What are the factors influencing GPs in the recognition and referral of suspected lung cancer?
Thesis or dissertation
- © 2016 Spencer Robinson. All rights reserved. No part of this publication may be reproduced without the written permission of the copyright holder.
Background - Lung cancer is the second most common cancer diagnosed in the UK after breast cancer. Around 41,000 people were diagnosed with lung cancer in the UK in 2008 (or 112 people every day). Patients with symptoms suggestive of lung cancer usually present to their GP first who operate a gatekeeping role for referrals into secondary care.
Aims - This study aimed to identify factors influencing GPs in the recognition and referral of patients with suspected lung cancer and to identify potential modifiable factors in order to develop interventions in the future to enable GPs to recognise and refer patients with lung cancer appropriately.
Methods - Thirty six in-depth interviews with GPs were conducted across Hull, East Riding of Yorkshire, North East Lincolnshire and North Yorkshire. The interviews were in two parts: first, a number of clinical case scenarios were presented to the participants and think aloud methodology applied to establish insights into GPs cognitive processes in decision making. The second part was an in-depth exploration of the process of recognition and referral of patients with suspected lung cancer symptoms. Thematic analysis was used for the development of key themes.
Findings - Data analysis identified four key themes from the data:  the ways in which GPs make decisions and in particular how they deal with challenging or unusual presentations,  understanding the differences in how GPs run their practices and how this may impact upon decision making,  the complexity of general practice and  the pressures faced by general practitioners. The findings from the think aloud method emphasised the focus participants placed on symptoms, context and patient factors in the development of a clinical hypothesis. It was then a process of seeking to prove or disprove a hypothesis by working through a list of differential diagnoses and complexity within the time constraints and context of the consultation. The open-ended interviews added reliability by corroborating some of the think aloud findings regarding knowledge and compliance of lung cancer guidelines but also introduced a broader perspective about practice factors involving internal organisational culture, structures and processes not mentioned in think aloud but which may influence participants in consultations.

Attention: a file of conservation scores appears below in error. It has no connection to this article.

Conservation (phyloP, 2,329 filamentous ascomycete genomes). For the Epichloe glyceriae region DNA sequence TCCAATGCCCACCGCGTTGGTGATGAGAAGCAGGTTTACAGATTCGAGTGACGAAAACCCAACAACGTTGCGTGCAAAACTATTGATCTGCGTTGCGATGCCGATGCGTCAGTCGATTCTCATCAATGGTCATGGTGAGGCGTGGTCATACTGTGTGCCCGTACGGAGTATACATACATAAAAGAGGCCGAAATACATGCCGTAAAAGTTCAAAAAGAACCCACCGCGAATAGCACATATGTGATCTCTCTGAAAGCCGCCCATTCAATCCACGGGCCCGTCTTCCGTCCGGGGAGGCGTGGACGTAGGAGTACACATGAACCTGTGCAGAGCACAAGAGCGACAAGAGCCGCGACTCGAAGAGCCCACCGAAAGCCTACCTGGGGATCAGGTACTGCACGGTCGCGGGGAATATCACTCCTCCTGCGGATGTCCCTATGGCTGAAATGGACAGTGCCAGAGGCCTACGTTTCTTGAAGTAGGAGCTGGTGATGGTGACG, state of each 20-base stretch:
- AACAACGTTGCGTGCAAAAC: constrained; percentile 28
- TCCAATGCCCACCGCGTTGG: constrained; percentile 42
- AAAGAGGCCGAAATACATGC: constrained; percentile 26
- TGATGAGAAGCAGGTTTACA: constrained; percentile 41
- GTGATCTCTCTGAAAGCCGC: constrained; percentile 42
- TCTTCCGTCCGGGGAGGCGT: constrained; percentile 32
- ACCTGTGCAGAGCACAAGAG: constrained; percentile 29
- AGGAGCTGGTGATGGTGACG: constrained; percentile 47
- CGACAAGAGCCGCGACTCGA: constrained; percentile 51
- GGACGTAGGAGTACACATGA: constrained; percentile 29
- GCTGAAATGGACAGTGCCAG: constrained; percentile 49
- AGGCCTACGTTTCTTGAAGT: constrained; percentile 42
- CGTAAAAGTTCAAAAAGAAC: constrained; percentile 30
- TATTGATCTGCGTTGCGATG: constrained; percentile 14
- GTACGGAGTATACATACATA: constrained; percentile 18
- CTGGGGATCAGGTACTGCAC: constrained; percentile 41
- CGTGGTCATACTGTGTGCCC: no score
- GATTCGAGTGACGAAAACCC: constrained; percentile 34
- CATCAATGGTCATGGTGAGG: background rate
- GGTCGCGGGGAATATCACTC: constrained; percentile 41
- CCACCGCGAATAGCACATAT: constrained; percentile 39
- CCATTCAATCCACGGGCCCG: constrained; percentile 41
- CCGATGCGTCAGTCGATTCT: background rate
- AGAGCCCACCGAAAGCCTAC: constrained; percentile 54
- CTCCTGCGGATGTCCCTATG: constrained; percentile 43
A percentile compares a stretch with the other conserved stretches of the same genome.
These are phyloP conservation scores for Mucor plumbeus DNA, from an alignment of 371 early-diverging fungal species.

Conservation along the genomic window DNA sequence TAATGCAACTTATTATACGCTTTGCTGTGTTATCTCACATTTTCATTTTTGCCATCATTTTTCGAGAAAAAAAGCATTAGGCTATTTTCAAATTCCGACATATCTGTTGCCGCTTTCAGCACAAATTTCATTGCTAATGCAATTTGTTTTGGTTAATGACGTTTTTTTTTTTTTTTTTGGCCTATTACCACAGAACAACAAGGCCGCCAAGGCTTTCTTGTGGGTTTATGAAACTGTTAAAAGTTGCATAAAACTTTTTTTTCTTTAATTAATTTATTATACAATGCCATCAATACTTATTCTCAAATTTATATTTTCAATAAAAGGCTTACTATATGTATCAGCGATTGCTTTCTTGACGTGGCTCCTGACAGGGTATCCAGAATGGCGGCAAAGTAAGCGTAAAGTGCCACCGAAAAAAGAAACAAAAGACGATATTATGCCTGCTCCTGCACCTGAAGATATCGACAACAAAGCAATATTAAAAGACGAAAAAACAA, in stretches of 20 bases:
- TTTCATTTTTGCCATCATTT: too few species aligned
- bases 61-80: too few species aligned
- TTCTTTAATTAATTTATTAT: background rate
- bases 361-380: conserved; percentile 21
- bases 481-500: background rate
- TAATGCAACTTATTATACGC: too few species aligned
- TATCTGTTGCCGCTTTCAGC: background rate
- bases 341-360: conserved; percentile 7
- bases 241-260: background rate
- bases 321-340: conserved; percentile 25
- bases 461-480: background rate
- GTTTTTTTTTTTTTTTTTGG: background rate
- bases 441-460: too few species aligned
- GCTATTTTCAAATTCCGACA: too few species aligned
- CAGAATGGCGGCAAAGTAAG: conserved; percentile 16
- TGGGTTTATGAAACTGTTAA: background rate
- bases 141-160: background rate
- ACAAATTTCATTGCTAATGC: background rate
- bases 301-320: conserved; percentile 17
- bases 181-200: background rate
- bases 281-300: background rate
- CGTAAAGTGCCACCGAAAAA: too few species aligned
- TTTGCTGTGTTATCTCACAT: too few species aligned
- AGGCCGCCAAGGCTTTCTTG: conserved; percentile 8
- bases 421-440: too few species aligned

Conclusion - The study has learned that the recognition and referral of lung cancer is complex. The research findings highlight a range of factors which help understand what makes it easier to recognise and refer lung cancer and also what are the barriers to recognising and referring lung cancer in general practice and how this may potentially impact on GP consultations.
- Hull York Medical School, The University of Hull and the University of York
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- 3 MB